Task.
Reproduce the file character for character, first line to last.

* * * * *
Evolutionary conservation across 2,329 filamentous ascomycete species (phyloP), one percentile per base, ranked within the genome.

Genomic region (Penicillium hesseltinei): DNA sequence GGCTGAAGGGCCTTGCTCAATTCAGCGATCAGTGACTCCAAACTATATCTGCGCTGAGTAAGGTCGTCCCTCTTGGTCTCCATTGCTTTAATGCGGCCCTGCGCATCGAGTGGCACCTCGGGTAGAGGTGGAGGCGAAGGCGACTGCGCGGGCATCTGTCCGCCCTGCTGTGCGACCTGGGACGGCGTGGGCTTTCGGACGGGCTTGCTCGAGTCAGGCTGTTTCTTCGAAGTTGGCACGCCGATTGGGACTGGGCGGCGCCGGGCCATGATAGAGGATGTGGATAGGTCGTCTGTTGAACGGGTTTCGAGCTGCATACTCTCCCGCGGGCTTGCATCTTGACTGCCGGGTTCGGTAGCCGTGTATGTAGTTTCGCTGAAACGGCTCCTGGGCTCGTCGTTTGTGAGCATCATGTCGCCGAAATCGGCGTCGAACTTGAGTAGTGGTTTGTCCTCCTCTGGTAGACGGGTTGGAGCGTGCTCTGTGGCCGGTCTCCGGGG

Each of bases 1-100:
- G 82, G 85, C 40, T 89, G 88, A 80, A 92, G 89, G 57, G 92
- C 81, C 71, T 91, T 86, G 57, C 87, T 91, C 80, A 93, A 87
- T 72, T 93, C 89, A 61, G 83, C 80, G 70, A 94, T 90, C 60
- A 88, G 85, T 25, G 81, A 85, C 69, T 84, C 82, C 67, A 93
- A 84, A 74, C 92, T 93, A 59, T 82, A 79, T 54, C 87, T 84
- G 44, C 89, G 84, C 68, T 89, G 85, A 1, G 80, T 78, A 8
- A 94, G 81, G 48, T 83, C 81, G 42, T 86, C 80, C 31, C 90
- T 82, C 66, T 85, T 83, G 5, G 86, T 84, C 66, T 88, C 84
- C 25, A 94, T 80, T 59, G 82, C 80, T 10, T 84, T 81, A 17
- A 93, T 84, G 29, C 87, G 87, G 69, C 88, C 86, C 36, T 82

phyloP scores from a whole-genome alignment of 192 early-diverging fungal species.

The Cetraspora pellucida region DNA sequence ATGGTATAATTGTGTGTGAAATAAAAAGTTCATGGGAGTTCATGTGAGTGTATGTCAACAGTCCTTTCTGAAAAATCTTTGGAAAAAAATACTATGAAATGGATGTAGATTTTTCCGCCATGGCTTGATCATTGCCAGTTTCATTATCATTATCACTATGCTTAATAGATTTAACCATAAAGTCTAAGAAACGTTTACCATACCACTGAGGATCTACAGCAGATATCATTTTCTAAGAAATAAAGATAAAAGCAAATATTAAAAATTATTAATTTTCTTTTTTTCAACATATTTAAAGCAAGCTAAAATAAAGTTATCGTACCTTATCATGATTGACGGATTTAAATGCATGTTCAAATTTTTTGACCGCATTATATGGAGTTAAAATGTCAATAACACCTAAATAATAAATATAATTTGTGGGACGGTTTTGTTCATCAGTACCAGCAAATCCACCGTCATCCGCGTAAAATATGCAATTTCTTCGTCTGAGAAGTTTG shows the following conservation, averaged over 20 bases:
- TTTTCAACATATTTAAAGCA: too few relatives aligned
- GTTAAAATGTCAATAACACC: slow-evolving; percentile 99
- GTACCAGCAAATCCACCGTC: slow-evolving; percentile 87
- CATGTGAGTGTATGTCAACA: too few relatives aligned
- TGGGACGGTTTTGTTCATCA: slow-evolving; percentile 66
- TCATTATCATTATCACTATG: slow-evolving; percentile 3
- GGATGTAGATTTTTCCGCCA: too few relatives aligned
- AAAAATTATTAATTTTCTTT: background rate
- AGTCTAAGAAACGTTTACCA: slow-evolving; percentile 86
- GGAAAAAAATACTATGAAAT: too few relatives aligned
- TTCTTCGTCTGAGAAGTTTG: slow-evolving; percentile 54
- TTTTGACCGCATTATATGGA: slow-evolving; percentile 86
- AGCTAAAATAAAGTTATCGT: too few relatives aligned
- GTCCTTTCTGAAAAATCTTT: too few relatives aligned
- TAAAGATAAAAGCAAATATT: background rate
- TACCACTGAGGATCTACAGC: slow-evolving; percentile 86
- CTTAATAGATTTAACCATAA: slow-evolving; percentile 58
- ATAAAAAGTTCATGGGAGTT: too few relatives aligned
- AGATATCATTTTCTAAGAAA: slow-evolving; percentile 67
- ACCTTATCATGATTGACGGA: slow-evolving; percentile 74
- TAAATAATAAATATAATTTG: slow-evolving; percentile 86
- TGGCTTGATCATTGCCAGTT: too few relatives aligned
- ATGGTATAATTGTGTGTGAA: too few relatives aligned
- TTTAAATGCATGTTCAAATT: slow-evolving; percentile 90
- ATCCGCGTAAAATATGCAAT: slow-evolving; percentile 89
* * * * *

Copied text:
Evolutionary conservation across 2,329 filamentous ascomycete species (phyloP), one percentile per base, ranked within the genome.

Genomic region (Penicillium hesseltinei): DNA sequence GGCTGAAGGGCCTTGCTCAATTCAGCGATCAGTGACTCCAAACTATATCTGCGCTGAGTAAGGTCGTCCCTCTTGGTCTCCATTGCTTTAATGCGGCCCTGCGCATCGAGTGGCACCTCGGGTAGAGGTGGAGGCGAAGGCGACTGCGCGGGCATCTGTCCGCCCTGCTGTGCGACCTGGGACGGCGTGGGCTTTCGGACGGGCTTGCTCGAGTCAGGCTGTTTCTTCGAAGTTGGCACGCCGATTGGGACTGGGCGGCGCCGGGCCATGATAGAGGATGTGGATAGGTCGTCTGTTGAACGGGTTTCGAGCTGCATACTCTCCCGCGGGCTTGCATCTTGACTGCCGGGTTCGGTAGCCGTGTATGTAGTTTCGCTGAAACGGCTCCTGGGCTCGTCGTTTGTGAGCATCATGTCGCCGAAATCGGCGTCGAACTTGAGTAGTGGTTTGTCCTCCTCTGGTAGACGGGTTGGAGCGTGCTCTGTGGCCGGTCTCCGGGG

Each of bases 1-100:
- G 82, G 85, C 40, T 89, G 88, A 80, A 92, G 89, G 57, G 92
- C 81, C 71, T 91, T 86, G 57, C 87, T 91, C 80, A 93, A 87
- T 72, T 93, C 89, A 61, G 83, C 80, G 70, A 94, T 90, C 60
- A 88, G 85, T 25, G 81, A 85, C 69, T 84, C 82, C 67, A 93
- A 84, A 74, C 92, T 93, A 59, T 82, A 79, T 54, C 87, T 84
- G 44, C 89, G 84, C 68, T 89, G 85, A 1, G 80, T 78, A 8
- A 94, G 81, G 48, T 83, C 81, G 42, T 86, C 80, C 31, C 90
- T 82, C 66, T 85, T 83, G 5, G 86, T 84, C 66, T 88, C 84
- C 25, A 94, T 80, T 59, G 82, C 80, T 10, T 84, T 81, A 17
- A 93, T 84, G 29, C 87, G 87, G 69, C 88, C 86, C 36, T 82

phyloP scores from a whole-genome alignment of 192 early-diverging fungal species.

The Cetraspora pellucida region DNA sequence ATGGTATAATTGTGTGTGAAATAAAAAGTTCATGGGAGTTCATGTGAGTGTATGTCAACAGTCCTTTCTGAAAAATCTTTGGAAAAAAATACTATGAAATGGATGTAGATTTTTCCGCCATGGCTTGATCATTGCCAGTTTCATTATCATTATCACTATGCTTAATAGATTTAACCATAAAGTCTAAGAAACGTTTACCATACCACTGAGGATCTACAGCAGATATCATTTTCTAAGAAATAAAGATAAAAGCAAATATTAAAAATTATTAATTTTCTTTTTTTCAACATATTTAAAGCAAGCTAAAATAAAGTTATCGTACCTTATCATGATTGACGGATTTAAATGCATGTTCAAATTTTTTGACCGCATTATATGGAGTTAAAATGTCAATAACACCTAAATAATAAATATAATTTGTGGGACGGTTTTGTTCATCAGTACCAGCAAATCCACCGTCATCCGCGTAAAATATGCAATTTCTTCGTCTGAGAAGTTTG shows the following conservation, averaged over 20 bases:
- TTTTCAACATATTTAAAGCA: too few relatives aligned
- GTTAAAATGTCAATAACACC: slow-evolving; percentile 99
- GTACCAGCAAATCCACCGTC: slow-evolving; percentile 87
- CATGTGAGTGTATGTCAACA: too few relatives aligned
- TGGGACGGTTTTGTTCATCA: slow-evolving; percentile 66
- TCATTATCATTATCACTATG: slow-evolving; percentile 3
- GGATGTAGATTTTTCCGCCA: too few relatives aligned
- AAAAATTATTAATTTTCTTT: background rate
- AGTCTAAGAAACGTTTACCA: slow-evolving; percentile 86
- GGAAAAAAATACTATGAAAT: too few relatives aligned
- TTCTTCGTCTGAGAAGTTTG: slow-evolving; percentile 54
- TTTTGACCGCATTATATGGA: slow-evolving; percentile 86
- AGCTAAAATAAAGTTATCGT: too few relatives aligned
- GTCCTTTCTGAAAAATCTTT: too few relatives aligned
- TAAAGATAAAAGCAAATATT: background rate
- TACCACTGAGGATCTACAGC: slow-evolving; percentile 86
- CTTAATAGATTTAACCATAA: slow-evolving; percentile 58
- ATAAAAAGTTCATGGGAGTT: too few relatives aligned
- AGATATCATTTTCTAAGAAA: slow-evolving; percentile 67
- ACCTTATCATGATTGACGGA: slow-evolving; percentile 74
- TAAATAATAAATATAATTTG: slow-evolving; percentile 86
- TGGCTTGATCATTGCCAGTT: too few relatives aligned
- ATGGTATAATTGTGTGTGAA: too few relatives aligned
- TTTAAATGCATGTTCAAATT: slow-evolving; percentile 90
- ATCCGCGTAAAATATGCAAT: slow-evolving; percentile 89